TITLE

Lessons for neurotoxicology from selected model compounds: SGOMSEC joint report

AUTHOR(S)
Rice, Deborah C.; de Duffard, Ana Maria Evang
PUB. DATE
April 1996
SOURCE
Environmental Health Perspectives Supplements;Apr96 Supplement 2, Vol. 104, p205
SOURCE TYPE
Periodical
DOC. TYPE
Article
ABSTRACT
Discusses the lessons for neurotoxicology that may be learned from intensive investigation of selected neurotoxic agents. Characterization of the agents' effects on human population; Predicted ability of standard neurotoxicity tests to detect neurotoxicity; Congruence of exposure levels at which neurotoxicity is observed in animals and humans.
ACCESSION #
9605234806

 

Related Articles

  • Neurotoxicity risk assessment of MPTP (N-methyl-4-phenyl-1,2,3,6-tetrahydro-pyridine) as a synthetic impurity of drugs. Juergen Kramer, P.; Caldwell, J.; Hofmann, A.; Tempel, P.; Weisse, G. // Human & Experimental Toxicology;1998, Vol. 17 Issue 5, p283 

    1-Methyl-4-phenyl-1,2,3,6 tetrahydropyridine (MPTP) induces symptoms indistinguishable from those of Parkinson's disease. It selectively destroys dopaminergic neurons in the substantia nigra and the globus pallidus. Death of these same neurons is apparently the cause of idiopathic Parkinson's...

  • Risk assessment for neurobehavioral toxicity: SGOMSEC joint report. Hattis, Dale; Glowa, John // Environmental Health Perspectives Supplements;Apr96 Supplement 2, Vol. 104, p217 

    Focuses on the development of the behavioral end points of neurotoxicity risk assessment from simple qualitative guidelines to quantitative models. Emergence of neurobehavioral toxicology as an issue of concern; Effectiveness and limits of risk assessment methodologies; Advantages and...

  • 3-Mercaptopyruvate sulfurtransferase is expressed in medulla oblongata and can be up-regulated by intrauterine cigarette exposure in neonatal rats. Nie, L.; Hu, Y.; Yan, X.; Li, M.; Chen, L.; An, H.; Zhou, H.; Zheng, Y. // Proceedings of the Physiological Society;2013, p638P 

    Noxious substances released from burning cigarettes may cause hypoxia and neurotoxic effects that impede the development of the central nervous system, including brainstem. Our previous studies demonstrated that endogenous hydrogen sulphide (H2S) participate in regulation of respiration (Hu et...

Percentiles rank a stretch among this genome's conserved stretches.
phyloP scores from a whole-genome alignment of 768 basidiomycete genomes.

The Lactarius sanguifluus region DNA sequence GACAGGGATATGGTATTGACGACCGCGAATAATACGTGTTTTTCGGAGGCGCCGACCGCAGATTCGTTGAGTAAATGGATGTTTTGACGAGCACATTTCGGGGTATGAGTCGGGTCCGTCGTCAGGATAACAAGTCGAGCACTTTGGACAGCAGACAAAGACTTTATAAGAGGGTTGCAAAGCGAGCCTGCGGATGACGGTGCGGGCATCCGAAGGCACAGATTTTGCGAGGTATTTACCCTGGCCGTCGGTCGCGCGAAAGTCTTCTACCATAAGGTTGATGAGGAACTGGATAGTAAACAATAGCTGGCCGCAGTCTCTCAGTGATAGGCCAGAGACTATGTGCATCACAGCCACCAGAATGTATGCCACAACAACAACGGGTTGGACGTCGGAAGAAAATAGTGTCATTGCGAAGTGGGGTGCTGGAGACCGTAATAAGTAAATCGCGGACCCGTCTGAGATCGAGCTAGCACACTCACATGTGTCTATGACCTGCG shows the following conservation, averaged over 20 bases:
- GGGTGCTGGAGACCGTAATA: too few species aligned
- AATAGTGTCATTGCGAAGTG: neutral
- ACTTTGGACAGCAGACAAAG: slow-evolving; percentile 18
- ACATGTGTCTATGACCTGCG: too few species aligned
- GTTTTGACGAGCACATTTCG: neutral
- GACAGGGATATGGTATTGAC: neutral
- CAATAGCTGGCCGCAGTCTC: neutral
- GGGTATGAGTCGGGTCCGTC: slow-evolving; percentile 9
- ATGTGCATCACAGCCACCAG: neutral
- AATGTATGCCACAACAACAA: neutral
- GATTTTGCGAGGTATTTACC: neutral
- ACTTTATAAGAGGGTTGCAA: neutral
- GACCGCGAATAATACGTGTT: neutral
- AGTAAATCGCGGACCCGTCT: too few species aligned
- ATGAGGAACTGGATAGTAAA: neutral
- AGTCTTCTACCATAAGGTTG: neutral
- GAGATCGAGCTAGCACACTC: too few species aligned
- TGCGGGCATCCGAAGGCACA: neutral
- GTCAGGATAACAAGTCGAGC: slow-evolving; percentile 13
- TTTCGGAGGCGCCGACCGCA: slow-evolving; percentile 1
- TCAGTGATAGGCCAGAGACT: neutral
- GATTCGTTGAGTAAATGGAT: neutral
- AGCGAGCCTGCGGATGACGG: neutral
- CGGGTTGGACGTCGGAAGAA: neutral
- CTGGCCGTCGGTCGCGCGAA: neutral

• Increased Neurotoxicity Following Concurrent Exposure to Pyridostigmine Bromide, DEET, and Chlorpyrifos. ABOU-DONIA, MOHAMED B.; WILMARTH, KENNETH R.; ABDEL-RAHMAN, ALI A.; JENSEN, KARL F.; OEHME, FREDERICK W.; KURT, THOMAS L. // Fundamental & Applied Toxicology;1996, Vol. 34 Issue 2, p201 

    The operating environment of the service personnel during the Persian Gulf War involved psychological, biological, and chemical elements including exposure to pesticides such as the insect repellent DEET (N,N-diethyl-m-toluamide) and the insecticide chlorpyrifos (O,O-diethyl...

  • Development of a High-Throughput Screening Assay for Chemical Effects on Proliferation and Viability of Immortalized Human Neural Progenitor Cells. Joseph M. Breier; Nicholas M. Radio; William R. Mundy; Timothy J. Shafer // Toxicological Sciences;Sep2008, Vol. 105 Issue 1, p119 

    There is considerable public concern that the majority of commercial chemicals have not been evaluated for their potential to cause developmental neurotoxicity. Although several chemicals are assessed annually under the current developmental neurotoxicity guidelines, time, resource, and animal...

  • Normal glucose enhances neuronal regeneration after lidocaine-induced injury. Nazeer, A. Abdel; Saito, S.; Sayed, S.; Hassan, L.; Askar, F.; Al-jahdari, W.; Seki, T.; Hideaki, O. // BJA: The British Journal of Anaesthesia;Apr2010, Vol. 104 Issue 4, p482 

    Background: Local anaesthetics exhibit direct neurotoxic effects on neurones. Numerous studies have investigated the factors that may reverse this neuropathology, but the effects of glucose conditions on neuronal regeneration after lidocaine-induced injury have not been examined by observing...

  • Release of full-length PrPC from cultured neurons following neurotoxic challenges. Wang, Kevin K. W.; Zoltewicz, J. Susie; Chiu, Allen; Zhiqun Zhang; Rubenstein, Richard // Frontiers in Neurology;Oct2012, Vol. 3, p1 

    The susceptibility of the normal cellular prion protein isoform, cellular prion protein (PrPC), to proteolytic digestion has been well documented. In addition, a link between PrPC and the cytosolic protease, calpain, has been reported although the specifics of the interaction remain unclear.We...

  • BOX 7-2 TETANUS AND BOTULISM. Scanlon, Valerie C.; Sanders, Tina // Essentials of Anatomy & Physiology;Jan2007, p146 

    Information on tetanus and botulism from Chapter 7 of the book "Essentials of Anatomy & Physiology" is presented. Diseases are sometimes caused by the toxins produced by several bacteria. A definition of neurotoxin is presented. Tetanus refers to the inability of muscles to relax. One of the...

  • Neurotoxicity induces cleavage of p35 to p25 by calpain. Lee, Ming-sum; Kwon, Young T.; Li, Mingwei; Peng, Junmin; Friedlander, Robert M.; Tsai, Li-Huei // Nature;5/18/2000, Vol. 405 Issue 6784, p360 

    Reports on a study which shows that neurotoxicity induces cleavage of p35 to p25 by calpain. Neurite outgrowth and cortical lamination in the brain which require cyclin-dependent kinase 5 (cdk5) and its neuron-specific activator p35; Production of p25 by proteolytic cleavage of p35; Use of...

Share

Read the Article

Other Topics